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Usual Operation Above is how I envisage my solar/battery system to be functioning in normal operation.

So I've recently had a Powerwall 2 battery installed into my home. It comes with the gateway device that allows for mechanical disconnection from the grid. Therefore in the event of grid power loss, my home can be safely disconnected from the grid, and I can continue operating from the power available in the PW2.

Just last night I decided to try this off-grid functionality and turned off the electricity from the power box outside. I heard the mechanical "thonk" in the gateway device, as my connection was severed from the grid, and the house continued to run on the powerwall... super cool! The next day, my solar generation began (wonderful sunny day), and the battery charged up from 61% through to 98%, when I suddenly noticed that my solar generation went down to zero. I went into my loft to have a look at the inverter and noticed there was an error code on the display (see below).

Inverter Error Code

Digging deeper it seems like my inverter has an AC frequency set range of 49.5 to 50.5Hz (UK grid frequency is ~50Hz), so this made sense as far as the error code was concerned. I also found out that I can adjust this range via an RS232 terminal on the inverter to increase this operating range should I so desire (can be adjusted anywhere from 40 through to 60Hz).

So my questions are:

  1. Why does my inverter show a frequency fault ONLY when the battery reaches near full charge?
  2. In the scenario where the grid is not available, where does the excess energy that isn't currently being used by the home, go? I was thinking that the inverter now needs to dump any excess electrical energy that my house isn't using at the time, but finds the external grid closed and therefore causes some kind of internal fault?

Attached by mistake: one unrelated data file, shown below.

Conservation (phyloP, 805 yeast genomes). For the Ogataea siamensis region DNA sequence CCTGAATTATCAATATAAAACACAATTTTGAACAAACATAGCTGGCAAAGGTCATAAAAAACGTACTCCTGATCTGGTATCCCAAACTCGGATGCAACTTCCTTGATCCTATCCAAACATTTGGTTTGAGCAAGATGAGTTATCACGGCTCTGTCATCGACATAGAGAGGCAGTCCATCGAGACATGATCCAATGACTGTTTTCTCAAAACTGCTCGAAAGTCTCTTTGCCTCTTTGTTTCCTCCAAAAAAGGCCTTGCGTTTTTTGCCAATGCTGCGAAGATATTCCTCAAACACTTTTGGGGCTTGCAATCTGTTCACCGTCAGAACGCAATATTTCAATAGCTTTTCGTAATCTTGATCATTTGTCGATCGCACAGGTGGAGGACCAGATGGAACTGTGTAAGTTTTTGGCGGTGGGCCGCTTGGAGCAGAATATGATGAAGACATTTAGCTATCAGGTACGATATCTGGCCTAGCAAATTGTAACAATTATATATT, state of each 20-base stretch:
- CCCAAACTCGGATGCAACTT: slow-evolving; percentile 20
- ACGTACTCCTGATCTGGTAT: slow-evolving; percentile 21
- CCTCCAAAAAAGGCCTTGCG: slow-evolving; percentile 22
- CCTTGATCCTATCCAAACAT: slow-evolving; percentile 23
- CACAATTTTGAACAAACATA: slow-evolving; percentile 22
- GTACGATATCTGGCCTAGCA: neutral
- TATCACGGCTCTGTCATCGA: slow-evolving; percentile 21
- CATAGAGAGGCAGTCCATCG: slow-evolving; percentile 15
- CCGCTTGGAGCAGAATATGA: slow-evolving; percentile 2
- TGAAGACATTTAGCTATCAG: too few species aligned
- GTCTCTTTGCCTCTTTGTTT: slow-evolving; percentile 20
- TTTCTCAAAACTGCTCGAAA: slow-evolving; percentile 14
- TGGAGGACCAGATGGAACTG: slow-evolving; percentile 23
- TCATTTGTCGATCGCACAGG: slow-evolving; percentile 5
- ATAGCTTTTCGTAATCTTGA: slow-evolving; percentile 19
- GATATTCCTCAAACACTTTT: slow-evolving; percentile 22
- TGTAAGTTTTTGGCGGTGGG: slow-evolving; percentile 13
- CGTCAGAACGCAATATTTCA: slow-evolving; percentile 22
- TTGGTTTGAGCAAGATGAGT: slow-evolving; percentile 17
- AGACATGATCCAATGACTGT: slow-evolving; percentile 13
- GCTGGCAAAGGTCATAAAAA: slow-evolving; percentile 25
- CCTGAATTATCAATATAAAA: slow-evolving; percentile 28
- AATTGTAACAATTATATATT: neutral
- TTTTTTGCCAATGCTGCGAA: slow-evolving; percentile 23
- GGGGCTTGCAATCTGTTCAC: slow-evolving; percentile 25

3. If I were to change the acceptable frequency range on the inverter on the upper end, would there be any negative ramifications in doing so?
  4. What causes my PV meter to actually detect solar production? Does it require current draw of some form? So either the draw of my home, or the draw of the external grid "taking" my excess energy from me? Without these 2 draws... would the energy need to be dumped to some kind of heat sink and dissipated as heat energy, or would the inverter detect the required draw, and only "pull" electrical energy required from the panels?

Apologies for all the non-technical speak above. I'd appreciate any light that could be shed.

Scenario where house is severed from the grid Scenario where house is severed from the grid

EDIT1: Inverter is a GroWatt 3600MTL - Manual here

EDIT2: It appears from the manual, that the default country when the inverter would have first been setup is Italy. There's a good chance the installers didn't change it from its default. Looking at this firmware software manual for the inverter, it shows that the range (R2 fac High) is 50.5Hz, whereas UK should be 52Hz... that would at least explain the error message.

enter image description here

EDIT 3: According to this chap, the raised frequency may actually be a feature of the Tesla Powerwall2! Looks like it somehow detects the maximum frequency of the inverter sensors, and then raises it's internal frequency to cause grid-tie inverter shutdown. In the video linked, it shows that his frequency went from 50 to 54, whereas mine only jumped to 50.7. Might be that Tesla isn't able to "know" what this upper limit frequency actually is, so it probably begins "probing" around 98% battery full, by incrementally increasing the frequency until it detects an inbound AC shutdown. It might remember that value for next time and allow itself to charge all the way to 100%, knowing it has an proven frequency target for inverter shutdown. Very clever!

EDIT 4: For anyone wondering how the PW2 Gateway works: I've just received a schematic of the work conducted by my installer. Hopefully it's a bit more meaningful to others, than it was to me!

PW2 Installation Schematic

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    Is it just a grid tie inverter or is it designed for off-grid applications too? Can you link to its manual in the question? – Brian Drummond Jun 22 '20 at 18:51
  • @BrianDrummond Done. It is a grid-tie inverter. – ProxyTech Jun 22 '20 at 20:21